This adds to weak manufacturing growth,and a smaller trade deficit, resulting from lower imports, that is, a slower economy. I still think a recession might not be in the immediate horizon. However, the data seem to indicate, as I said before, that there are good domestic reasons for Yellen not to hike the rate of interest.

By the way, not surprisingly labor productivity has been weak, and according to the BLS it "decreased at a 1.0 percent annual rate during the first quarter of 2016... From the first quarter of 2015 to the first quarter of 2016, productivity increased 0.6 percent." This is sometimes reported still by suggesting that "low productivity [is] a puzzle to economists." It shouldn't be a puzzle, of cours…

John Cochrane on economic growth

There are three kinds of lies, "lies, damned lies, and statistics," supposedly said Benjamin Disraeli. This applies to John Cochrane piece in the Wall Street Journal today. Cochrane says that:
"Sclerotic growth is America’s overriding economic problem. From 1950 to 2000, the U.S. economy grew at an average rate of 3.5% annually. Since 2000, it has grown at half that rate—1.76%. Even in the years since the bottom of the great recession in 2009, which should have been a time of fast catch-up growth, the economy has only grown at 2%. Last week’s 0.5% GDP report is merely the latest Groundhog Day repetition of dashed hopes." That is all true, and I myself complained about slow growth last week. However, this gives a false impression that the slowdown is a very recent thing, of the 2000s. In all fairness there has been a slowdown in growth going back to the 1970s or at least the 1980s. Growth since 1973 has been around 2.8%, and 2.6% since 1980, the years of the first …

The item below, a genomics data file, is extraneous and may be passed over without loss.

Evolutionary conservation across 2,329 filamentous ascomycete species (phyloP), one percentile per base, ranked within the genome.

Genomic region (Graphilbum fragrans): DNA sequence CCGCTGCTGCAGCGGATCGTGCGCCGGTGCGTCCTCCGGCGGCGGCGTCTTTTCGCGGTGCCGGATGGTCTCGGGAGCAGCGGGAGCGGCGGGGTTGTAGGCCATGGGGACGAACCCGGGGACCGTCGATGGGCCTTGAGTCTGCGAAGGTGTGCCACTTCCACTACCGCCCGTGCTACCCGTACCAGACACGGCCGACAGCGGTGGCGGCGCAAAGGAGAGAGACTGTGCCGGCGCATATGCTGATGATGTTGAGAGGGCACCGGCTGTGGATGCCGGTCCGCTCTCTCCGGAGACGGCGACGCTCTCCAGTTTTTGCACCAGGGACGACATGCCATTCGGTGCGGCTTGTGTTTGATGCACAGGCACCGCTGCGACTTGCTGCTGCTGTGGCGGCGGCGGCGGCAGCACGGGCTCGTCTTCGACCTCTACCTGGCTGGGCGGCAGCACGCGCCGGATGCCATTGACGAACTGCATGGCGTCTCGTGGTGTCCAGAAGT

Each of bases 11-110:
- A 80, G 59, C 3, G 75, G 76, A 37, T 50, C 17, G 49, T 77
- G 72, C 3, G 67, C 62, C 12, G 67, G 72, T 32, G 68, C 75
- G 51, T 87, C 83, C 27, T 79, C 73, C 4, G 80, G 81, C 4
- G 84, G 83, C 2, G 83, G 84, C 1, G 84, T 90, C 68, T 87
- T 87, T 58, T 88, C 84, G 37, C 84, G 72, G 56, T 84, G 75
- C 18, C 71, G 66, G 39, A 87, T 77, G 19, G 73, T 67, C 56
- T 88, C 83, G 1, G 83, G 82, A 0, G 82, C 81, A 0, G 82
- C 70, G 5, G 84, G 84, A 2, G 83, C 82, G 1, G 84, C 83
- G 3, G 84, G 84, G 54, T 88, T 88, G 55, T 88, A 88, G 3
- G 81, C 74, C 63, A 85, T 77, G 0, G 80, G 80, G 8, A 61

The Central Bank as sugar daddy

Complex technical stuff indeed
Pascal Blanqué and Amin Rajan complain about unconventional monetary policy, low or negative rates and Quantitative Easing, which they mostly blame on Greenspan and the excessive reliance on the lender of last resort (LOLR) function of the central banks (even though this precedes Greenspan). They say:
The US example shows all too clearly that the longer such unconventional policy remains in place, the harder it is to exit. Most likely, ultra-low rates will remain a fact of life for the foreseeable future, with no return to a scenario in which asset prices mostly reflect their intrinsic worth... Negative interest rates are a dangerous comfort blanket. They show that the proverbial punch bowl will continue to be replenished while the party is on. Investing is now mostly about second guessing the central banks’ next move, which even central banks themselves are not sure about. I have a more benign view of unconventional monetary policy. It is there to suppor…

On the blogs

Millionaires Would Gain Trillions Under Trump and Cruz Tax Plans -- Isaac Shapiro at the Center on Budget and Policy Priorities shows the effects of GOP candidates' tax policies. Hillary would have pro-business economic policies (yes I prefer Bernie), but nothing like this
What is to be done? -- Robert Paul Wolff on the Trump vs. Clinton choice. Yes, Hillary, if you had any doubts
Why Is Productivity So Weak? Three Theories -- Neil Irwin at NYTimes/Upshot gives 3 scenarios really, and they're all supply side stories. Oh well